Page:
Innovative monochromatic x-ray source for high-quality and low-dose medical imaging

Med Phys. 2021 Mar;48(3):1064-1078. doi: 10.1002/mp.14677. Epub 2021 Feb 12.


Purpose: An estimated 377 million diagnostic and interventional radiological exams are performed annually in the United States and approximately 4 to 5 billion globally. All use x-ray tubes that emit x-rays over a broad energy band, a technology that is more than a century old. Only a small fraction of the radiation is useful for imaging while the remaining fraction either increases the radiation dose received by the patient or degrades the image. Monochromatic x-rays can provide lower dose images in many of these radiological applications while maintaining or improving image quality. We report the development of the first monochromatic x-ray source suitable for low-dose, high-quality imaging in the clinic and demonstrate its first application and performance with mammography phantoms.

Methods: X-ray fluorescence was used to generate monochromatic x-rays with selectable energies from 18 to 60 keV. This patented technology was incorporated into a laboratory prototype of a monochromatic x-ray mammography system. Image quality was evaluated as a function of radiation dose in standard breast phantoms using the signal-to-noise ratio (SNR) measured for high and low contrast masses and microcalcifications. Spatial imaging properties were assessed from these images as well as from modulation transfer function (MTF) analysis. Measurements using an iodine contrast agent were also performed. The results were compared to those obtained using a commercially available, conventional x-ray mammography system.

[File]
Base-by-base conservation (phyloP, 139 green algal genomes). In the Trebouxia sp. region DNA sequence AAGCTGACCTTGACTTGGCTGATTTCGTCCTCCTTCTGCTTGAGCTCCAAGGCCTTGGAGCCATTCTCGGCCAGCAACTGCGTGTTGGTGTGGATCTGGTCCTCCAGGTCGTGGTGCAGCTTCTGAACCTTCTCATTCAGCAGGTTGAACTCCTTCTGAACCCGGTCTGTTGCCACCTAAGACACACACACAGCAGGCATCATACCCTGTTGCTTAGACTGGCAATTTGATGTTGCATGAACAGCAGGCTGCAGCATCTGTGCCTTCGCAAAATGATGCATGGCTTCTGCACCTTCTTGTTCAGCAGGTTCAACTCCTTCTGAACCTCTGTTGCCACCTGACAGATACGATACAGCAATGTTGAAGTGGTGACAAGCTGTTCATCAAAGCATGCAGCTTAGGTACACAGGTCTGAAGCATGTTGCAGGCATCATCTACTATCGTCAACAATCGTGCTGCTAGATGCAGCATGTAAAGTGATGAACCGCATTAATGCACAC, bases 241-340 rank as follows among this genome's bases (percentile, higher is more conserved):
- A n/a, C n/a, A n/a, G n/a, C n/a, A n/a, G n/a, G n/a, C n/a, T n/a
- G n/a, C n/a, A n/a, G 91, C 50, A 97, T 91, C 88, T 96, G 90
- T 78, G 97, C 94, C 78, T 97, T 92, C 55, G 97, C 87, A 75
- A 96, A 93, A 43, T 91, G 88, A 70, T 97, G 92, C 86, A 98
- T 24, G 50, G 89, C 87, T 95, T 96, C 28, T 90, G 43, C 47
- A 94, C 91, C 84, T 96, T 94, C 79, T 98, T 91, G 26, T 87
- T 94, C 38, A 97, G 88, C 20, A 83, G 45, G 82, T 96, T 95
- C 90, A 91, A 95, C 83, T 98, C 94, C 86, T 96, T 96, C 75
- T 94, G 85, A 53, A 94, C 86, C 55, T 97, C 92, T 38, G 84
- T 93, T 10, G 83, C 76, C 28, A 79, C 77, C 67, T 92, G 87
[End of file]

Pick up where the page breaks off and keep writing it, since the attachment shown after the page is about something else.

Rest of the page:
Results: Our prototype system reduced radiation dose by factors of five to ten times for the same SNRs as obtained from the conventional system. This performance was demonstrated in phantoms simulating a wide range of lesion sizes and microcalcifications in a variety of breast thicknesses. The high SNRs for very thick breast phantoms provide evidence that screening with less breast compression is possible while maintaining image quality. Contrast-enhanced digital mammography (CEDM) with monochromatic x-rays was shown to provide a simpler and more effective technique at substantially lower radiation dose. The MTF value at 20% was 9 lp/mm.

Conclusions: The monochromatic x-ray system is more sensitive for imaging a wide range of breast sizes and compositions than conventional broadband mammography. High image quality and lower dose are its hallmarks. It also makes CEDM much more effective than current methods developed for use with conventional broadband mammography systems.

Keywords: image quality; mammography; monochromatic x-rays; phantoms; radiation dose.

MeSH terms

  • Breast* / drug effects
  • Female
  • Humans
  • Mammography*
  • Phantoms, Imaging
  • Radiographic Image Enhancement*
  • X-Rays

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